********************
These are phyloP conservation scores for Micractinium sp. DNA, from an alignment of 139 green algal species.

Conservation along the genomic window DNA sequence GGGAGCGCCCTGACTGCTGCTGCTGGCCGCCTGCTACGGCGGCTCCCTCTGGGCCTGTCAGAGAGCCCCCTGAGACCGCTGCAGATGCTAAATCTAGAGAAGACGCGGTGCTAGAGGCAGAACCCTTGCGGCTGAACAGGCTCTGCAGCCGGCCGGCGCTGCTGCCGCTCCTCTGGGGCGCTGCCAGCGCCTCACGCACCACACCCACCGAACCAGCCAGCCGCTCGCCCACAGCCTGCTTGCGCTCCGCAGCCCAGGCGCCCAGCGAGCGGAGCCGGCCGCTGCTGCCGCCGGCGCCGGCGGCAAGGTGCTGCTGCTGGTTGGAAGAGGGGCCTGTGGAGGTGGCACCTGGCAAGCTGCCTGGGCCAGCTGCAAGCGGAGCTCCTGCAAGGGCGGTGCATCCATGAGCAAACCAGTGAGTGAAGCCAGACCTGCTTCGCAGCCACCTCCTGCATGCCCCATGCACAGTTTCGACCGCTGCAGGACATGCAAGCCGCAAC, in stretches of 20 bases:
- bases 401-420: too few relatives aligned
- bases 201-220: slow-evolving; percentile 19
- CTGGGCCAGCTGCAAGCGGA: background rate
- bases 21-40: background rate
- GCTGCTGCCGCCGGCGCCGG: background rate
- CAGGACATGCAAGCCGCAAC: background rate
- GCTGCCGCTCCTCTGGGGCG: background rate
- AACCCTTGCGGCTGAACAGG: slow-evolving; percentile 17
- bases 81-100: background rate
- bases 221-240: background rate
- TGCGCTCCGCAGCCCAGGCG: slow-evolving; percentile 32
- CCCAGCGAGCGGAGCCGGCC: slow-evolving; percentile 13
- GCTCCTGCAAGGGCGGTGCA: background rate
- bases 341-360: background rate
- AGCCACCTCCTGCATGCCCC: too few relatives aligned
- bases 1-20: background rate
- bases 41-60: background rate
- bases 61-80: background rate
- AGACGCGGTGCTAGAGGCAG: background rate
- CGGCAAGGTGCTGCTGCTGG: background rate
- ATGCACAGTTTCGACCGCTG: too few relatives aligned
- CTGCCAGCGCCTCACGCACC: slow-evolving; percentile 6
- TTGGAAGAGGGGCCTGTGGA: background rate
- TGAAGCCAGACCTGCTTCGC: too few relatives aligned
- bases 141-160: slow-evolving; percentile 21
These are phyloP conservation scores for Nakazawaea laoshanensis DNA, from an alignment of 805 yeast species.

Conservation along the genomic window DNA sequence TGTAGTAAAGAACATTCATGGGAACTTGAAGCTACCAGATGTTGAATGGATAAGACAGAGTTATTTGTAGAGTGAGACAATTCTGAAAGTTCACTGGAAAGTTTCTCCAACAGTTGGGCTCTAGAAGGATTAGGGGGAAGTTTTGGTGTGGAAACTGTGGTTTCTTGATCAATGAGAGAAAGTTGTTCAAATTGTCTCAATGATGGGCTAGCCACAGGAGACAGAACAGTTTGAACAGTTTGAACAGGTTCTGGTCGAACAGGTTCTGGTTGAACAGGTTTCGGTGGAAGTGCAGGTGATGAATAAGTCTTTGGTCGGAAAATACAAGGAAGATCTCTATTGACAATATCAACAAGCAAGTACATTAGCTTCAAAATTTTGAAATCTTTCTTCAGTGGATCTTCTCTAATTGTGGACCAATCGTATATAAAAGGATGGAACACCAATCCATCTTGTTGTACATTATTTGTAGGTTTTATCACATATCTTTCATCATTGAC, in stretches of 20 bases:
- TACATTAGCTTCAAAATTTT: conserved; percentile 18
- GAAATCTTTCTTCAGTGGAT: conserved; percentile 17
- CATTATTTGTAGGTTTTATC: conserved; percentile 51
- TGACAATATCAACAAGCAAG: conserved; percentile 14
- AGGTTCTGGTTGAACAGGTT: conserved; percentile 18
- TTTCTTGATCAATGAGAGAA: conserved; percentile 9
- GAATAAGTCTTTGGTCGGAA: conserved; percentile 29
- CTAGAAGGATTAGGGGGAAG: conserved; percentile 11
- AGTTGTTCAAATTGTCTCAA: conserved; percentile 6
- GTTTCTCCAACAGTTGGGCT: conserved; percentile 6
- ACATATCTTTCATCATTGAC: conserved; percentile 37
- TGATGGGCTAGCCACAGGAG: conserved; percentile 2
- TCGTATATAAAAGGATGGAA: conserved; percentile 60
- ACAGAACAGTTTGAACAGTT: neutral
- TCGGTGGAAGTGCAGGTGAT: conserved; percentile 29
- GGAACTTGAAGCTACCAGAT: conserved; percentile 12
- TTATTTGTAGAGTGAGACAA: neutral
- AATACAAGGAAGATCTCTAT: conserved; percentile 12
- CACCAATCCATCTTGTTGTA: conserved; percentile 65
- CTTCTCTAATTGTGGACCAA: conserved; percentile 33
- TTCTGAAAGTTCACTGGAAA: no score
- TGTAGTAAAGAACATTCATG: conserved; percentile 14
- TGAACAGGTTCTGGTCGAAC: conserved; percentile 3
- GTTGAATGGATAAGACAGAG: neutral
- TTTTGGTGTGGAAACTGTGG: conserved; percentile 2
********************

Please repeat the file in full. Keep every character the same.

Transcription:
These are phyloP conservation scores for Micractinium sp. DNA, from an alignment of 139 green algal species.

Conservation along the genomic window DNA sequence GGGAGCGCCCTGACTGCTGCTGCTGGCCGCCTGCTACGGCGGCTCCCTCTGGGCCTGTCAGAGAGCCCCCTGAGACCGCTGCAGATGCTAAATCTAGAGAAGACGCGGTGCTAGAGGCAGAACCCTTGCGGCTGAACAGGCTCTGCAGCCGGCCGGCGCTGCTGCCGCTCCTCTGGGGCGCTGCCAGCGCCTCACGCACCACACCCACCGAACCAGCCAGCCGCTCGCCCACAGCCTGCTTGCGCTCCGCAGCCCAGGCGCCCAGCGAGCGGAGCCGGCCGCTGCTGCCGCCGGCGCCGGCGGCAAGGTGCTGCTGCTGGTTGGAAGAGGGGCCTGTGGAGGTGGCACCTGGCAAGCTGCCTGGGCCAGCTGCAAGCGGAGCTCCTGCAAGGGCGGTGCATCCATGAGCAAACCAGTGAGTGAAGCCAGACCTGCTTCGCAGCCACCTCCTGCATGCCCCATGCACAGTTTCGACCGCTGCAGGACATGCAAGCCGCAAC, in stretches of 20 bases:
- bases 401-420: too few relatives aligned
- bases 201-220: slow-evolving; percentile 19
- CTGGGCCAGCTGCAAGCGGA: background rate
- bases 21-40: background rate
- GCTGCTGCCGCCGGCGCCGG: background rate
- CAGGACATGCAAGCCGCAAC: background rate
- GCTGCCGCTCCTCTGGGGCG: background rate
- AACCCTTGCGGCTGAACAGG: slow-evolving; percentile 17
- bases 81-100: background rate
- bases 221-240: background rate
- TGCGCTCCGCAGCCCAGGCG: slow-evolving; percentile 32
- CCCAGCGAGCGGAGCCGGCC: slow-evolving; percentile 13
- GCTCCTGCAAGGGCGGTGCA: background rate
- bases 341-360: background rate
- AGCCACCTCCTGCATGCCCC: too few relatives aligned
- bases 1-20: background rate
- bases 41-60: background rate
- bases 61-80: background rate
- AGACGCGGTGCTAGAGGCAG: background rate
- CGGCAAGGTGCTGCTGCTGG: background rate
- ATGCACAGTTTCGACCGCTG: too few relatives aligned
- CTGCCAGCGCCTCACGCACC: slow-evolving; percentile 6
- TTGGAAGAGGGGCCTGTGGA: background rate
- TGAAGCCAGACCTGCTTCGC: too few relatives aligned
- bases 141-160: slow-evolving; percentile 21
These are phyloP conservation scores for Nakazawaea laoshanensis DNA, from an alignment of 805 yeast species.

Conservation along the genomic window DNA sequence TGTAGTAAAGAACATTCATGGGAACTTGAAGCTACCAGATGTTGAATGGATAAGACAGAGTTATTTGTAGAGTGAGACAATTCTGAAAGTTCACTGGAAAGTTTCTCCAACAGTTGGGCTCTAGAAGGATTAGGGGGAAGTTTTGGTGTGGAAACTGTGGTTTCTTGATCAATGAGAGAAAGTTGTTCAAATTGTCTCAATGATGGGCTAGCCACAGGAGACAGAACAGTTTGAACAGTTTGAACAGGTTCTGGTCGAACAGGTTCTGGTTGAACAGGTTTCGGTGGAAGTGCAGGTGATGAATAAGTCTTTGGTCGGAAAATACAAGGAAGATCTCTATTGACAATATCAACAAGCAAGTACATTAGCTTCAAAATTTTGAAATCTTTCTTCAGTGGATCTTCTCTAATTGTGGACCAATCGTATATAAAAGGATGGAACACCAATCCATCTTGTTGTACATTATTTGTAGGTTTTATCACATATCTTTCATCATTGAC, in stretches of 20 bases:
- TACATTAGCTTCAAAATTTT: conserved; percentile 18
- GAAATCTTTCTTCAGTGGAT: conserved; percentile 17
- CATTATTTGTAGGTTTTATC: conserved; percentile 51
- TGACAATATCAACAAGCAAG: conserved; percentile 14
- AGGTTCTGGTTGAACAGGTT: conserved; percentile 18
- TTTCTTGATCAATGAGAGAA: conserved; percentile 9
- GAATAAGTCTTTGGTCGGAA: conserved; percentile 29
- CTAGAAGGATTAGGGGGAAG: conserved; percentile 11
- AGTTGTTCAAATTGTCTCAA: conserved; percentile 6
- GTTTCTCCAACAGTTGGGCT: conserved; percentile 6
- ACATATCTTTCATCATTGAC: conserved; percentile 37
- TGATGGGCTAGCCACAGGAG: conserved; percentile 2
- TCGTATATAAAAGGATGGAA: conserved; percentile 60
- ACAGAACAGTTTGAACAGTT: neutral
- TCGGTGGAAGTGCAGGTGAT: conserved; percentile 29
- GGAACTTGAAGCTACCAGAT: conserved; percentile 12
- TTATTTGTAGAGTGAGACAA: neutral
- AATACAAGGAAGATCTCTAT: conserved; percentile 12
- CACCAATCCATCTTGTTGTA: conserved; percentile 65
- CTTCTCTAATTGTGGACCAA: conserved; percentile 33
- TTCTGAAAGTTCACTGGAAA: no score
- TGTAGTAAAGAACATTCATG: conserved; percentile 14
- TGAACAGGTTCTGGTCGAAC: conserved; percentile 3
- GTTGAATGGATAAGACAGAG: neutral
- TTTTGGTGTGGAAACTGTGG: conserved; percentile 2